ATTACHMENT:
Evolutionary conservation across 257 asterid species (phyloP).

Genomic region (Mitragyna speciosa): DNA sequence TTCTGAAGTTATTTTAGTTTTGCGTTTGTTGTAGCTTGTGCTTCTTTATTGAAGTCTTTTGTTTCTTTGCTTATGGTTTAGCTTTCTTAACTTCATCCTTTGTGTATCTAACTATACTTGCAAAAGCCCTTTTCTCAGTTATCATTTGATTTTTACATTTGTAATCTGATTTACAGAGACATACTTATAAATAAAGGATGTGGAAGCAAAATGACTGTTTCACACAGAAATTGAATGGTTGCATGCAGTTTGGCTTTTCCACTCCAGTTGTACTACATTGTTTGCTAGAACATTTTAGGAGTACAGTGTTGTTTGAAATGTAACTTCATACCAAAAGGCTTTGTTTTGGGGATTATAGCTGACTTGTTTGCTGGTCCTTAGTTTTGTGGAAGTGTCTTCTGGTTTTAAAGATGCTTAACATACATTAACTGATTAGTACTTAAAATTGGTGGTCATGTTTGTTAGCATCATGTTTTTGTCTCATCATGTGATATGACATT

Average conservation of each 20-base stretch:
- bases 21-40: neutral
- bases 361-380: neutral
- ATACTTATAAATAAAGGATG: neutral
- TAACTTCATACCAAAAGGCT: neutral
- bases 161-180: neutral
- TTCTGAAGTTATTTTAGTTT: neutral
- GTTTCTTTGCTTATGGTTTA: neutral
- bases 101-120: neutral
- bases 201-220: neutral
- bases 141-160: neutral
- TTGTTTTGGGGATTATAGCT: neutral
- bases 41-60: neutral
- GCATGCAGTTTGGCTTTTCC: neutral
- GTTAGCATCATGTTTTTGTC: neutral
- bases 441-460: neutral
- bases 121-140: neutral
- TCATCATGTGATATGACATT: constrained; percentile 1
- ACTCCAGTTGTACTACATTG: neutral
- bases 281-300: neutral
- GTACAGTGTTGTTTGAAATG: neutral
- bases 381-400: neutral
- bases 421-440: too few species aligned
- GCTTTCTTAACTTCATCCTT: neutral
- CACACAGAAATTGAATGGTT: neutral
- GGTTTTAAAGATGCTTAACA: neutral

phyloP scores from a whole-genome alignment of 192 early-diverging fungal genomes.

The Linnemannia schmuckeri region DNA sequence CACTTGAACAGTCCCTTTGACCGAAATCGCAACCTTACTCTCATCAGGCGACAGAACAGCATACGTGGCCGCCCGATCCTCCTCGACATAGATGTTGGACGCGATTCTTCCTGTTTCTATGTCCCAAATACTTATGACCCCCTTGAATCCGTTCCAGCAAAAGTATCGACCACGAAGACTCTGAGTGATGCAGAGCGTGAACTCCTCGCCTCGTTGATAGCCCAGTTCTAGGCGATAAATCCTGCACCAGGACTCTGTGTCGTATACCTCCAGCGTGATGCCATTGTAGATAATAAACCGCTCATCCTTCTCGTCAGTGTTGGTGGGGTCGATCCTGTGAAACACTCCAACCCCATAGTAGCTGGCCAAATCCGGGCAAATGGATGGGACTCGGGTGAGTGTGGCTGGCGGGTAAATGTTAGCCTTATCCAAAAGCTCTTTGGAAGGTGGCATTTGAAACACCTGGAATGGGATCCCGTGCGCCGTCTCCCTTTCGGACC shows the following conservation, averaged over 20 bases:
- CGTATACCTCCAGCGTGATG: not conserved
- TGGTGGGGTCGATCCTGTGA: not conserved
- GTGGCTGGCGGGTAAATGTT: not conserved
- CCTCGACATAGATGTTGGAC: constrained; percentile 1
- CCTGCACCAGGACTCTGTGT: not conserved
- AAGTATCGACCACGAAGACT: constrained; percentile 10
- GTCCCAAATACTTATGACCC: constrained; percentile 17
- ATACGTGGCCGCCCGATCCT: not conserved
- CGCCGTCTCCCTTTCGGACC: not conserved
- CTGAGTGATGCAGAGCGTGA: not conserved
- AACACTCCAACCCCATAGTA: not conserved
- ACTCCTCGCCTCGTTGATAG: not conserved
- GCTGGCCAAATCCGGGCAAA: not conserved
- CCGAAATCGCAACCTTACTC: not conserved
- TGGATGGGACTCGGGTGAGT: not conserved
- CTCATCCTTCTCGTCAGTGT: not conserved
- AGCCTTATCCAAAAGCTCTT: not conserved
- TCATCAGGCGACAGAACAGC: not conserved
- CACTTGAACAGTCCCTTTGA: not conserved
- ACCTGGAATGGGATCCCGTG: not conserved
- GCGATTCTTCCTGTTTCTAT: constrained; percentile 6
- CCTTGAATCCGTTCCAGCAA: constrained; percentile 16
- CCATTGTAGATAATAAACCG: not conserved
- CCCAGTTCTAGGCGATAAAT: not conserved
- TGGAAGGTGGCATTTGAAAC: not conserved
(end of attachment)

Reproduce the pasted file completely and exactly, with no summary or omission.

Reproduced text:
Evolutionary conservation across 257 asterid species (phyloP).

Genomic region (Mitragyna speciosa): DNA sequence TTCTGAAGTTATTTTAGTTTTGCGTTTGTTGTAGCTTGTGCTTCTTTATTGAAGTCTTTTGTTTCTTTGCTTATGGTTTAGCTTTCTTAACTTCATCCTTTGTGTATCTAACTATACTTGCAAAAGCCCTTTTCTCAGTTATCATTTGATTTTTACATTTGTAATCTGATTTACAGAGACATACTTATAAATAAAGGATGTGGAAGCAAAATGACTGTTTCACACAGAAATTGAATGGTTGCATGCAGTTTGGCTTTTCCACTCCAGTTGTACTACATTGTTTGCTAGAACATTTTAGGAGTACAGTGTTGTTTGAAATGTAACTTCATACCAAAAGGCTTTGTTTTGGGGATTATAGCTGACTTGTTTGCTGGTCCTTAGTTTTGTGGAAGTGTCTTCTGGTTTTAAAGATGCTTAACATACATTAACTGATTAGTACTTAAAATTGGTGGTCATGTTTGTTAGCATCATGTTTTTGTCTCATCATGTGATATGACATT

Average conservation of each 20-base stretch:
- bases 21-40: neutral
- bases 361-380: neutral
- ATACTTATAAATAAAGGATG: neutral
- TAACTTCATACCAAAAGGCT: neutral
- bases 161-180: neutral
- TTCTGAAGTTATTTTAGTTT: neutral
- GTTTCTTTGCTTATGGTTTA: neutral
- bases 101-120: neutral
- bases 201-220: neutral
- bases 141-160: neutral
- TTGTTTTGGGGATTATAGCT: neutral
- bases 41-60: neutral
- GCATGCAGTTTGGCTTTTCC: neutral
- GTTAGCATCATGTTTTTGTC: neutral
- bases 441-460: neutral
- bases 121-140: neutral
- TCATCATGTGATATGACATT: constrained; percentile 1
- ACTCCAGTTGTACTACATTG: neutral
- bases 281-300: neutral
- GTACAGTGTTGTTTGAAATG: neutral
- bases 381-400: neutral
- bases 421-440: too few species aligned
- GCTTTCTTAACTTCATCCTT: neutral
- CACACAGAAATTGAATGGTT: neutral
- GGTTTTAAAGATGCTTAACA: neutral

phyloP scores from a whole-genome alignment of 192 early-diverging fungal genomes.

The Linnemannia schmuckeri region DNA sequence CACTTGAACAGTCCCTTTGACCGAAATCGCAACCTTACTCTCATCAGGCGACAGAACAGCATACGTGGCCGCCCGATCCTCCTCGACATAGATGTTGGACGCGATTCTTCCTGTTTCTATGTCCCAAATACTTATGACCCCCTTGAATCCGTTCCAGCAAAAGTATCGACCACGAAGACTCTGAGTGATGCAGAGCGTGAACTCCTCGCCTCGTTGATAGCCCAGTTCTAGGCGATAAATCCTGCACCAGGACTCTGTGTCGTATACCTCCAGCGTGATGCCATTGTAGATAATAAACCGCTCATCCTTCTCGTCAGTGTTGGTGGGGTCGATCCTGTGAAACACTCCAACCCCATAGTAGCTGGCCAAATCCGGGCAAATGGATGGGACTCGGGTGAGTGTGGCTGGCGGGTAAATGTTAGCCTTATCCAAAAGCTCTTTGGAAGGTGGCATTTGAAACACCTGGAATGGGATCCCGTGCGCCGTCTCCCTTTCGGACC shows the following conservation, averaged over 20 bases:
- CGTATACCTCCAGCGTGATG: not conserved
- TGGTGGGGTCGATCCTGTGA: not conserved
- GTGGCTGGCGGGTAAATGTT: not conserved
- CCTCGACATAGATGTTGGAC: constrained; percentile 1
- CCTGCACCAGGACTCTGTGT: not conserved
- AAGTATCGACCACGAAGACT: constrained; percentile 10
- GTCCCAAATACTTATGACCC: constrained; percentile 17
- ATACGTGGCCGCCCGATCCT: not conserved
- CGCCGTCTCCCTTTCGGACC: not conserved
- CTGAGTGATGCAGAGCGTGA: not conserved
- AACACTCCAACCCCATAGTA: not conserved
- ACTCCTCGCCTCGTTGATAG: not conserved
- GCTGGCCAAATCCGGGCAAA: not conserved
- CCGAAATCGCAACCTTACTC: not conserved
- TGGATGGGACTCGGGTGAGT: not conserved
- CTCATCCTTCTCGTCAGTGT: not conserved
- AGCCTTATCCAAAAGCTCTT: not conserved
- TCATCAGGCGACAGAACAGC: not conserved
- CACTTGAACAGTCCCTTTGA: not conserved
- ACCTGGAATGGGATCCCGTG: not conserved
- GCGATTCTTCCTGTTTCTAT: constrained; percentile 6
- CCTTGAATCCGTTCCAGCAA: constrained; percentile 16
- CCATTGTAGATAATAAACCG: not conserved
- CCCAGTTCTAGGCGATAAAT: not conserved
- TGGAAGGTGGCATTTGAAAC: not conserved